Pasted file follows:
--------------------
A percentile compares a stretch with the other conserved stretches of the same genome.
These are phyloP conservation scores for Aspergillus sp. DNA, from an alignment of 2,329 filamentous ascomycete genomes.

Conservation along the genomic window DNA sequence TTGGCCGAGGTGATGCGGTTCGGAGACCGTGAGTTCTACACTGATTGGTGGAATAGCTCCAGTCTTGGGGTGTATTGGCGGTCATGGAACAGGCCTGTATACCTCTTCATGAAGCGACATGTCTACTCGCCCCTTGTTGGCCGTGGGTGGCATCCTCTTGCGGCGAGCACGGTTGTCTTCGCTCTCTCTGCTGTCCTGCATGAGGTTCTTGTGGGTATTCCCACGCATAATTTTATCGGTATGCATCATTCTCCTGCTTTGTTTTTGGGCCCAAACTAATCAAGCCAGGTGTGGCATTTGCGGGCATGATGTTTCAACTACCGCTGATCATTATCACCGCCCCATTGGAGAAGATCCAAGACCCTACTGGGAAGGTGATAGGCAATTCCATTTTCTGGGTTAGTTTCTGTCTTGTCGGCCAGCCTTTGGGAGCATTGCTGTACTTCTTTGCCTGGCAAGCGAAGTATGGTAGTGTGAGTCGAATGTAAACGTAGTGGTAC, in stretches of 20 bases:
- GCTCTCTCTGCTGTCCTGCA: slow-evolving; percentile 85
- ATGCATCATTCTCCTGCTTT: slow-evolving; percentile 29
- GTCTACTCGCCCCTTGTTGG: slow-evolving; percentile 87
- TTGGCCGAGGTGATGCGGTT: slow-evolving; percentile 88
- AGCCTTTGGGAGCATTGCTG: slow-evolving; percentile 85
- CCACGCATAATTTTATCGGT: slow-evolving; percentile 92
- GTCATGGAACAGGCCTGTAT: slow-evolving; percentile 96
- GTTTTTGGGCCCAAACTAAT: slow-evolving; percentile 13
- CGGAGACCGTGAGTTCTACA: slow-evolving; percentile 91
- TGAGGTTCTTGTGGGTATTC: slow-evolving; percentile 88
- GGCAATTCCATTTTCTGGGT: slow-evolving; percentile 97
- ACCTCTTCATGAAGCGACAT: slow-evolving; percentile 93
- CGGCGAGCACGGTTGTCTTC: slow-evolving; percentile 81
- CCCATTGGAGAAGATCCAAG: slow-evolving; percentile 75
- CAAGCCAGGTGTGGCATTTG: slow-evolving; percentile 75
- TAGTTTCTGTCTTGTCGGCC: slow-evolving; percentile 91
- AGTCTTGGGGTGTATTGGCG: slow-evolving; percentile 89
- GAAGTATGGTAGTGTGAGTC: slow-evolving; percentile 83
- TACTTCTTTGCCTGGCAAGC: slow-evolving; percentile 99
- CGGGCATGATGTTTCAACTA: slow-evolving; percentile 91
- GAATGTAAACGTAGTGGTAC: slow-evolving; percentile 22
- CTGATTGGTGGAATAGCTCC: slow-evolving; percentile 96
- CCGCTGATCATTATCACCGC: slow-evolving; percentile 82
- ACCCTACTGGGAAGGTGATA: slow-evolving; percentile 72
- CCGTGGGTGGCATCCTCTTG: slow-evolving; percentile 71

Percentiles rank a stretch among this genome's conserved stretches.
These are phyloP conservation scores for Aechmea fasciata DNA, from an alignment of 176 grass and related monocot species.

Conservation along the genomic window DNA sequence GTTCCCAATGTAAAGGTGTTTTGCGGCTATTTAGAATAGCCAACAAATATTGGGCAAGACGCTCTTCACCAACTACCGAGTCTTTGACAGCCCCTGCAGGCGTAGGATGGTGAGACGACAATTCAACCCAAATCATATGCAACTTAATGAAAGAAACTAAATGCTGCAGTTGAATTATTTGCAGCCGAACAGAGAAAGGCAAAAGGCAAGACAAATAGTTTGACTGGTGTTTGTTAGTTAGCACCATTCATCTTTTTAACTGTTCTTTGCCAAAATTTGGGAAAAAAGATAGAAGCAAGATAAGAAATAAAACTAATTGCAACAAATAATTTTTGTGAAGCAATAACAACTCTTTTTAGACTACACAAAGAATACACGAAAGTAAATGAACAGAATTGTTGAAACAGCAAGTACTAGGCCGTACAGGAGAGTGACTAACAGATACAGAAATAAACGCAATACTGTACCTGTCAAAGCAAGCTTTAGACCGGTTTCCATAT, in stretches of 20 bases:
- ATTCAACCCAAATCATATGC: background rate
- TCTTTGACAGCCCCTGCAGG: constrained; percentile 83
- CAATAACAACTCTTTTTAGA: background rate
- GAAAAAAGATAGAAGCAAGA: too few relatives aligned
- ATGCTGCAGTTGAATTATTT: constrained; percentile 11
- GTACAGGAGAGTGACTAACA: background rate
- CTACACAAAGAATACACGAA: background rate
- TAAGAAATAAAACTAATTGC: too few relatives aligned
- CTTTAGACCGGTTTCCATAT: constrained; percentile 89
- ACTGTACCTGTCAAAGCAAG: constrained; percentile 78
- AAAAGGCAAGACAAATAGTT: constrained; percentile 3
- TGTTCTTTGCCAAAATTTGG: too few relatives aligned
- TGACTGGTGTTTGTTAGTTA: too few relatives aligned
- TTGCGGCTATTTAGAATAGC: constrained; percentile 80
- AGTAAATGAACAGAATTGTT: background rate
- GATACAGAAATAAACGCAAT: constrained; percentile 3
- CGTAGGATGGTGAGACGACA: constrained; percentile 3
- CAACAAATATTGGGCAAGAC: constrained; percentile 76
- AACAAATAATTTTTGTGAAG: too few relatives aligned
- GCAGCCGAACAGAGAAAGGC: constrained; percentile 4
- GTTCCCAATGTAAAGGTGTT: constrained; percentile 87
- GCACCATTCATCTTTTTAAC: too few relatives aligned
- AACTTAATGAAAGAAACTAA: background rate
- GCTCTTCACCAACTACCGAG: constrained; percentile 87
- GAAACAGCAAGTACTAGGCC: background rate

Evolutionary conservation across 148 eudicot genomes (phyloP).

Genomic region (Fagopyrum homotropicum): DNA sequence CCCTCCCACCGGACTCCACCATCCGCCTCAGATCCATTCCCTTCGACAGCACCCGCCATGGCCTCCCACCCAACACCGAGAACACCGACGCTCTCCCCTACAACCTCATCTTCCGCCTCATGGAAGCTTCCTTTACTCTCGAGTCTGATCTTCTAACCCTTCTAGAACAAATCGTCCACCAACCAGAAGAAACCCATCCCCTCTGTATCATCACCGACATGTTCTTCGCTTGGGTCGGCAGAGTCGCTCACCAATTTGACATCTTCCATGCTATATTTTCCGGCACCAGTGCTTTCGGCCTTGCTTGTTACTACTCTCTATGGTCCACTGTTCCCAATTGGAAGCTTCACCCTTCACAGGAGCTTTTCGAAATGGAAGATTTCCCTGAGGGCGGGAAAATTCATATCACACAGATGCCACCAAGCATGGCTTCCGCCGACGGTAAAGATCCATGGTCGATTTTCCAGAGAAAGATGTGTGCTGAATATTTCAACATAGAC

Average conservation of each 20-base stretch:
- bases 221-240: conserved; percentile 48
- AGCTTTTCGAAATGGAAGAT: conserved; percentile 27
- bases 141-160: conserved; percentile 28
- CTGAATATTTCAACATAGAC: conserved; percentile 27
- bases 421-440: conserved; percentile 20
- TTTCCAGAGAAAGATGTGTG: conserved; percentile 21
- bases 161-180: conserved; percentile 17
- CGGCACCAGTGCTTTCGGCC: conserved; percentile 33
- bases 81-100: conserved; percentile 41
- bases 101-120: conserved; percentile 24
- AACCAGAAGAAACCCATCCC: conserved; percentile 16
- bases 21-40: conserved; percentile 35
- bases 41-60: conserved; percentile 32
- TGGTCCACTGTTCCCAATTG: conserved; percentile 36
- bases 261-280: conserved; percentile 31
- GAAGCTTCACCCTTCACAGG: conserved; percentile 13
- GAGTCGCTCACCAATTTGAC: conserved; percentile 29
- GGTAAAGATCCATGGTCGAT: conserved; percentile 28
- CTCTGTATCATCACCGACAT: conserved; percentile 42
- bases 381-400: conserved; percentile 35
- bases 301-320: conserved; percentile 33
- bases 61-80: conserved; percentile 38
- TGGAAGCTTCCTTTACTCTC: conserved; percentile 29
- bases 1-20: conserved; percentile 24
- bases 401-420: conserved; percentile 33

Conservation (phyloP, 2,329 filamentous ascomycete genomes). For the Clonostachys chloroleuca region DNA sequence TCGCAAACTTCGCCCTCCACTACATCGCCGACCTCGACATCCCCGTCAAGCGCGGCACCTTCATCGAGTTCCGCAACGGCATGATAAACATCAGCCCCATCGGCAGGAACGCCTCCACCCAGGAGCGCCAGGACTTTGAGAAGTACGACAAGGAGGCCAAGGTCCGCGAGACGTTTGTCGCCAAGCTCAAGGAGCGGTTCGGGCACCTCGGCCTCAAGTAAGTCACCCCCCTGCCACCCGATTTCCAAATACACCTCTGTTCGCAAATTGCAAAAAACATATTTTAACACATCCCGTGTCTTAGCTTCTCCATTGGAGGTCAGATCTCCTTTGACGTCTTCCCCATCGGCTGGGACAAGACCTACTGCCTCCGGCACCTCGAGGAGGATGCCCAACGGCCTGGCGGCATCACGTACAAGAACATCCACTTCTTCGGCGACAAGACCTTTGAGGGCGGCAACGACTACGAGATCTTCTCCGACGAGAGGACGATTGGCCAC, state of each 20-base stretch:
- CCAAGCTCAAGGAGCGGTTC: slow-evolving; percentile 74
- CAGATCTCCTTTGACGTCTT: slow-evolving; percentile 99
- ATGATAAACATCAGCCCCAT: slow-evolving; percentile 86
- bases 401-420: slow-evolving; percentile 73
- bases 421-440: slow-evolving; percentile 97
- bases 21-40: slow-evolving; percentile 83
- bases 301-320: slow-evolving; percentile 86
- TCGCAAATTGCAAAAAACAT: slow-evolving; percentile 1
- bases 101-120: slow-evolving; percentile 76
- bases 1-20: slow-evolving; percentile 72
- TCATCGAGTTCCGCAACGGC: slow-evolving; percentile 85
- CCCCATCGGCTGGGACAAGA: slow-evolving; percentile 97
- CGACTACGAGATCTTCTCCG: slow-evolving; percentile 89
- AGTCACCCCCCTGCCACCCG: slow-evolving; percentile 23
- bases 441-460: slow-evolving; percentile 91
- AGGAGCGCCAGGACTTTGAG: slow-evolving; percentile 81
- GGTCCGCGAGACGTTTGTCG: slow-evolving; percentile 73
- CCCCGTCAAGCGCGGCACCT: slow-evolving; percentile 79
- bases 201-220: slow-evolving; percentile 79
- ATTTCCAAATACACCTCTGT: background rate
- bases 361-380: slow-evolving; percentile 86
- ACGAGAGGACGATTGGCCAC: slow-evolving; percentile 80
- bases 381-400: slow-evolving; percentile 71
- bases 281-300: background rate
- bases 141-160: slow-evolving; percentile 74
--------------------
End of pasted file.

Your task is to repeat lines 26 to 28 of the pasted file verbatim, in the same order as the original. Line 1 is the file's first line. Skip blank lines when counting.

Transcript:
- CCGCTGATCATTATCACCGC: slow-evolving; percentile 82
- ACCCTACTGGGAAGGTGATA: slow-evolving; percentile 72
- CCGTGGGTGGCATCCTCTTG: slow-evolving; percentile 71